Addiction Issues: Infants exposed to cocaine near birth often exhibit withdrawal symptoms, including increased irritability, tremulousness, muscular rigidity, poor sucking ability that hampers feeding, sleeplessness, and hyperactivity or, in some cases, tiredness. Less common but more serious withdrawal symptoms have been noted, among them vomiting, diarrhea, and seizures.


While not known to cause significant birth defects, it is known that THC does cross the placenta and enter the body of the child.

Physical Effects: The primary physical dangers of marijuana usage during pregnancy are the same as cigarette use: a link to miscarriage or low birth weight.

Brain/Learning Effects: Some mental development issues have been reportedly linked with marijuana usage during pregnancy (see Psychological Effects below).

Psychological Effects: Behavior issues include problems with attention, impulsive behavior, and academic performance have been reported.

Addiction Issues: If the mother uses marijuana in the third trimester of her pregnancy, the baby could experience withdrawal symptoms such as increased tremors and crying.


Drugs in this category are often prescribed by physicians to treat specific problems, and small doses can be weighed against the possible risk they pose to mothers and their infants. However, high (illegal) doses of Methamphetamine should never be taken during pregnancy under any circumstances, and even small, prescribed doses should be avoided if possible.

Physical Effects: Methamphetamine usage is strongly associated with miscarriage, low birth weight and sudden infant death syndrome.

Brain/Learning Effects: Infants whose mothers used Methamphetamines during pregnancy are at risk for life-long breathing, hearing, vision, and learning problems.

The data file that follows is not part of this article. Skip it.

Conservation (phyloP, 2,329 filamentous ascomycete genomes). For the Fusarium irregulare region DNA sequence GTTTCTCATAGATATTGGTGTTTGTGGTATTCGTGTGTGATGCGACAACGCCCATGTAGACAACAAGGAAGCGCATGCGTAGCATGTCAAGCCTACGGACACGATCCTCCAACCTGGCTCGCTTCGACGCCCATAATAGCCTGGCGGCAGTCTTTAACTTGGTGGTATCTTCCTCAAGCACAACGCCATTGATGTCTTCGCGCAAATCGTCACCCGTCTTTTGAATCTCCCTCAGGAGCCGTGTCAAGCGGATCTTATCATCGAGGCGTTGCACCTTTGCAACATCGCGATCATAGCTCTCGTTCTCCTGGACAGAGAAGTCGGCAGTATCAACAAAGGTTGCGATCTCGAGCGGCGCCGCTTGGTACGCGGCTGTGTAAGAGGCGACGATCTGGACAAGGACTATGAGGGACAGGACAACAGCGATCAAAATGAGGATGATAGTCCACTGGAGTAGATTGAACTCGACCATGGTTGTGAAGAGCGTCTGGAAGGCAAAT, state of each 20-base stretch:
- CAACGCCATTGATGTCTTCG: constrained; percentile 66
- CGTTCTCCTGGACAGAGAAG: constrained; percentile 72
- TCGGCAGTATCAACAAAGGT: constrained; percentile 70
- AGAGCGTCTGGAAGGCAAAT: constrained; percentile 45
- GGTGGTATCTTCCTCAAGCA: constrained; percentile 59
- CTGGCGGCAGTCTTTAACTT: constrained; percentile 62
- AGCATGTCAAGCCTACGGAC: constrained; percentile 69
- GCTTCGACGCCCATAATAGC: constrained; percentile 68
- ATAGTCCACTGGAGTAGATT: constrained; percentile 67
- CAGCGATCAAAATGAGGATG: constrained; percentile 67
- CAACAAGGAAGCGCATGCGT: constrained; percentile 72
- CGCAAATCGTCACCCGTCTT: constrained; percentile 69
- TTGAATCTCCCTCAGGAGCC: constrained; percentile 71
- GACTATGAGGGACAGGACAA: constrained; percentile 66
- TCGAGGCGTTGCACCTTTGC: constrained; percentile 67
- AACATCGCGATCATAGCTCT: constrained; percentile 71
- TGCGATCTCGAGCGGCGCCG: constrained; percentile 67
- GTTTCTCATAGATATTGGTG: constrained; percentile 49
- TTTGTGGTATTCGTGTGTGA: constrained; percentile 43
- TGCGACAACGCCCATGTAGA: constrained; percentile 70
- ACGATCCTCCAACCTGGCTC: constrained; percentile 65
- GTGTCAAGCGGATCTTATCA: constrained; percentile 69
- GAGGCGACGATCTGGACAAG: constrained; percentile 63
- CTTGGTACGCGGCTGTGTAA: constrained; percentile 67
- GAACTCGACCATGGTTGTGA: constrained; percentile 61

Psychological Effects: Some studies show that children whose mothers used methamphetamines exhibit trouble in school, and more behavior problems.

Addiction Issues: Babies often exhibit serious withdrawal symptoms if their mothers used methamphetamines during the third trimester. These symptoms include trouble eating, difficulty sleeping or sleeping too much, being very floppy or very tight, and being very jittery. Sometimes babies experience tremors or lack of muscle tone for many months after birth.

Learn More: http://www.otispregnancy.org/otis-fact-sheets-s13037#5



Smoking and tobacco use in general should be avoided during all trimesters of pregnancy, though mothers may find it easiest to quit during the first trimester.

Physical Effects: Cigarette use can cause premature and underweight births, and increases the chance for a miscarriage or stillborn birth significantly. It is also linked with Placenta previa (a low-lying placenta that covers part or all of the opening of the uterus) and placental abruption (in which the placenta peels away, partially or almost completely, from the uterine wall before delivery). Tobacco use can also contribute to sudden infant death syndrome.

Brain/Learning Effects: None

Psychological Effects: None

Addiction Issues: Babies of mothers who smoke do appear to experience withdrawal symptoms, and are more jittery and difficult to soothe.

Resources: Here